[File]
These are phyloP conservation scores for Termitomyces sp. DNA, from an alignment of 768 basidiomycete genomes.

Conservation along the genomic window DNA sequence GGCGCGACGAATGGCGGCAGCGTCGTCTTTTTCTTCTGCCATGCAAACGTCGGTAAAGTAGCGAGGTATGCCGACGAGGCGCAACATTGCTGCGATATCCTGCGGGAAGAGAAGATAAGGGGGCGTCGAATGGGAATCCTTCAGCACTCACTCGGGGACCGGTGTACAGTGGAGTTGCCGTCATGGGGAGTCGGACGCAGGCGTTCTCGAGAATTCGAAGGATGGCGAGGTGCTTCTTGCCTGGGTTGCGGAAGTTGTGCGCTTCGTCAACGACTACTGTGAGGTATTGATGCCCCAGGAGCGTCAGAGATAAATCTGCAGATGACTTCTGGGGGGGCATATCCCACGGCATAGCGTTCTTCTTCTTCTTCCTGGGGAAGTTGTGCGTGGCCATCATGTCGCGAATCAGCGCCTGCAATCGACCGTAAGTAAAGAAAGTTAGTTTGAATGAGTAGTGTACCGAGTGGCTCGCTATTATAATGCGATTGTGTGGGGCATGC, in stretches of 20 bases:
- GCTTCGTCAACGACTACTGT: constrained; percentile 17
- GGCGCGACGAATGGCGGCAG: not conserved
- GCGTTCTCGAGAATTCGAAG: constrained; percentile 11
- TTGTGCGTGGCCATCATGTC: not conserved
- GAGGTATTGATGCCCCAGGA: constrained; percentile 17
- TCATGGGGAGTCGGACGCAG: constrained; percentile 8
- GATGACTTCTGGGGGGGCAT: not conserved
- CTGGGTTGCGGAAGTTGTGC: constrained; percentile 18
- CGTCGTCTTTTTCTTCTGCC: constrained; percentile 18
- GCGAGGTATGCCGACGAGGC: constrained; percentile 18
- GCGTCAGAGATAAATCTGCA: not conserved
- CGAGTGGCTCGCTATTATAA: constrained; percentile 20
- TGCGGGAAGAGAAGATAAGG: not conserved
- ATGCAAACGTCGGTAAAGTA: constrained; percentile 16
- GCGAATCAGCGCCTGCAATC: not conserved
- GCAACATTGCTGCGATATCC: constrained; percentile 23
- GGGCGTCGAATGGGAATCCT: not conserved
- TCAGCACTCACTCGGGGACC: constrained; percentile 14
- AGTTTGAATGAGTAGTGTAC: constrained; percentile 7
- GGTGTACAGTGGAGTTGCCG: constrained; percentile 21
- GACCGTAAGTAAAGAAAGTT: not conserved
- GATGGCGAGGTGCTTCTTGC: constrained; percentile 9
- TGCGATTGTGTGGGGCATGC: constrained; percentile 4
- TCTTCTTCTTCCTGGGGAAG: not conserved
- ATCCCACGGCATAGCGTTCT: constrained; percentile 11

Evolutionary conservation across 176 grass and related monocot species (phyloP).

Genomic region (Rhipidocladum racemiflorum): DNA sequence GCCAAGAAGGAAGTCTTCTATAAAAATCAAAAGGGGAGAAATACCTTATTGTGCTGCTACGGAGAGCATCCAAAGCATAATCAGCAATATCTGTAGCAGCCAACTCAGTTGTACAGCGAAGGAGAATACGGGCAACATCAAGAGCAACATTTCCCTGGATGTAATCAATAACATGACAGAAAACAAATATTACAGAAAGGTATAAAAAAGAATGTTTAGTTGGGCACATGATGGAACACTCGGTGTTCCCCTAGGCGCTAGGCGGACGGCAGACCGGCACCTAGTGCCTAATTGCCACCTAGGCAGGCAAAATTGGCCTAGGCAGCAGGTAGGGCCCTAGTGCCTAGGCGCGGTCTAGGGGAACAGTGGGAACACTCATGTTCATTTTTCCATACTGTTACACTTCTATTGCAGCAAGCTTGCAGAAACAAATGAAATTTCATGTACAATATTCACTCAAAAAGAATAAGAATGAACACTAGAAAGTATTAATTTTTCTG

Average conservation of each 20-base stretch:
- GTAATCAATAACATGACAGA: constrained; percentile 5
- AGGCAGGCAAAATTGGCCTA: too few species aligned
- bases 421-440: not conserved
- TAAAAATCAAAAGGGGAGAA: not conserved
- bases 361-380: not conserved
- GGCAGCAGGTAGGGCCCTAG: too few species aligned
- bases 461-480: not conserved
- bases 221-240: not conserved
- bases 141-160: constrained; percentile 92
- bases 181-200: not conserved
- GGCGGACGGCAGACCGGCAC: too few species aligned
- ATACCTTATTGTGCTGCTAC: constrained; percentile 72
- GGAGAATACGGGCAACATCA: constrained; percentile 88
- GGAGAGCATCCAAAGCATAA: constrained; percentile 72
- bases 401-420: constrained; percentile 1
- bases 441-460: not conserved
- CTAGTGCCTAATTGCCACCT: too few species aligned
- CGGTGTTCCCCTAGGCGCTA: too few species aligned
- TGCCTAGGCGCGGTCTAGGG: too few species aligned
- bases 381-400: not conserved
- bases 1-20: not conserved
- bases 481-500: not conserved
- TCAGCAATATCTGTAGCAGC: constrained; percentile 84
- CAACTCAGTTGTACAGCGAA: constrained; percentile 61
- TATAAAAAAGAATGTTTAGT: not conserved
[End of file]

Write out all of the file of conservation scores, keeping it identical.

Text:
These are phyloP conservation scores for Termitomyces sp. DNA, from an alignment of 768 basidiomycete genomes.

Conservation along the genomic window DNA sequence GGCGCGACGAATGGCGGCAGCGTCGTCTTTTTCTTCTGCCATGCAAACGTCGGTAAAGTAGCGAGGTATGCCGACGAGGCGCAACATTGCTGCGATATCCTGCGGGAAGAGAAGATAAGGGGGCGTCGAATGGGAATCCTTCAGCACTCACTCGGGGACCGGTGTACAGTGGAGTTGCCGTCATGGGGAGTCGGACGCAGGCGTTCTCGAGAATTCGAAGGATGGCGAGGTGCTTCTTGCCTGGGTTGCGGAAGTTGTGCGCTTCGTCAACGACTACTGTGAGGTATTGATGCCCCAGGAGCGTCAGAGATAAATCTGCAGATGACTTCTGGGGGGGCATATCCCACGGCATAGCGTTCTTCTTCTTCTTCCTGGGGAAGTTGTGCGTGGCCATCATGTCGCGAATCAGCGCCTGCAATCGACCGTAAGTAAAGAAAGTTAGTTTGAATGAGTAGTGTACCGAGTGGCTCGCTATTATAATGCGATTGTGTGGGGCATGC, in stretches of 20 bases:
- GCTTCGTCAACGACTACTGT: constrained; percentile 17
- GGCGCGACGAATGGCGGCAG: not conserved
- GCGTTCTCGAGAATTCGAAG: constrained; percentile 11
- TTGTGCGTGGCCATCATGTC: not conserved
- GAGGTATTGATGCCCCAGGA: constrained; percentile 17
- TCATGGGGAGTCGGACGCAG: constrained; percentile 8
- GATGACTTCTGGGGGGGCAT: not conserved
- CTGGGTTGCGGAAGTTGTGC: constrained; percentile 18
- CGTCGTCTTTTTCTTCTGCC: constrained; percentile 18
- GCGAGGTATGCCGACGAGGC: constrained; percentile 18
- GCGTCAGAGATAAATCTGCA: not conserved
- CGAGTGGCTCGCTATTATAA: constrained; percentile 20
- TGCGGGAAGAGAAGATAAGG: not conserved
- ATGCAAACGTCGGTAAAGTA: constrained; percentile 16
- GCGAATCAGCGCCTGCAATC: not conserved
- GCAACATTGCTGCGATATCC: constrained; percentile 23
- GGGCGTCGAATGGGAATCCT: not conserved
- TCAGCACTCACTCGGGGACC: constrained; percentile 14
- AGTTTGAATGAGTAGTGTAC: constrained; percentile 7
- GGTGTACAGTGGAGTTGCCG: constrained; percentile 21
- GACCGTAAGTAAAGAAAGTT: not conserved
- GATGGCGAGGTGCTTCTTGC: constrained; percentile 9
- TGCGATTGTGTGGGGCATGC: constrained; percentile 4
- TCTTCTTCTTCCTGGGGAAG: not conserved
- ATCCCACGGCATAGCGTTCT: constrained; percentile 11

Evolutionary conservation across 176 grass and related monocot species (phyloP).

Genomic region (Rhipidocladum racemiflorum): DNA sequence GCCAAGAAGGAAGTCTTCTATAAAAATCAAAAGGGGAGAAATACCTTATTGTGCTGCTACGGAGAGCATCCAAAGCATAATCAGCAATATCTGTAGCAGCCAACTCAGTTGTACAGCGAAGGAGAATACGGGCAACATCAAGAGCAACATTTCCCTGGATGTAATCAATAACATGACAGAAAACAAATATTACAGAAAGGTATAAAAAAGAATGTTTAGTTGGGCACATGATGGAACACTCGGTGTTCCCCTAGGCGCTAGGCGGACGGCAGACCGGCACCTAGTGCCTAATTGCCACCTAGGCAGGCAAAATTGGCCTAGGCAGCAGGTAGGGCCCTAGTGCCTAGGCGCGGTCTAGGGGAACAGTGGGAACACTCATGTTCATTTTTCCATACTGTTACACTTCTATTGCAGCAAGCTTGCAGAAACAAATGAAATTTCATGTACAATATTCACTCAAAAAGAATAAGAATGAACACTAGAAAGTATTAATTTTTCTG

Average conservation of each 20-base stretch:
- GTAATCAATAACATGACAGA: constrained; percentile 5
- AGGCAGGCAAAATTGGCCTA: too few species aligned
- bases 421-440: not conserved
- TAAAAATCAAAAGGGGAGAA: not conserved
- bases 361-380: not conserved
- GGCAGCAGGTAGGGCCCTAG: too few species aligned
- bases 461-480: not conserved
- bases 221-240: not conserved
- bases 141-160: constrained; percentile 92
- bases 181-200: not conserved
- GGCGGACGGCAGACCGGCAC: too few species aligned
- ATACCTTATTGTGCTGCTAC: constrained; percentile 72
- GGAGAATACGGGCAACATCA: constrained; percentile 88
- GGAGAGCATCCAAAGCATAA: constrained; percentile 72
- bases 401-420: constrained; percentile 1
- bases 441-460: not conserved
- CTAGTGCCTAATTGCCACCT: too few species aligned
- CGGTGTTCCCCTAGGCGCTA: too few species aligned
- TGCCTAGGCGCGGTCTAGGG: too few species aligned
- bases 381-400: not conserved
- bases 1-20: not conserved
- bases 481-500: not conserved
- TCAGCAATATCTGTAGCAGC: constrained; percentile 84
- CAACTCAGTTGTACAGCGAA: constrained; percentile 61
- TATAAAAAAGAATGTTTAGT: not conserved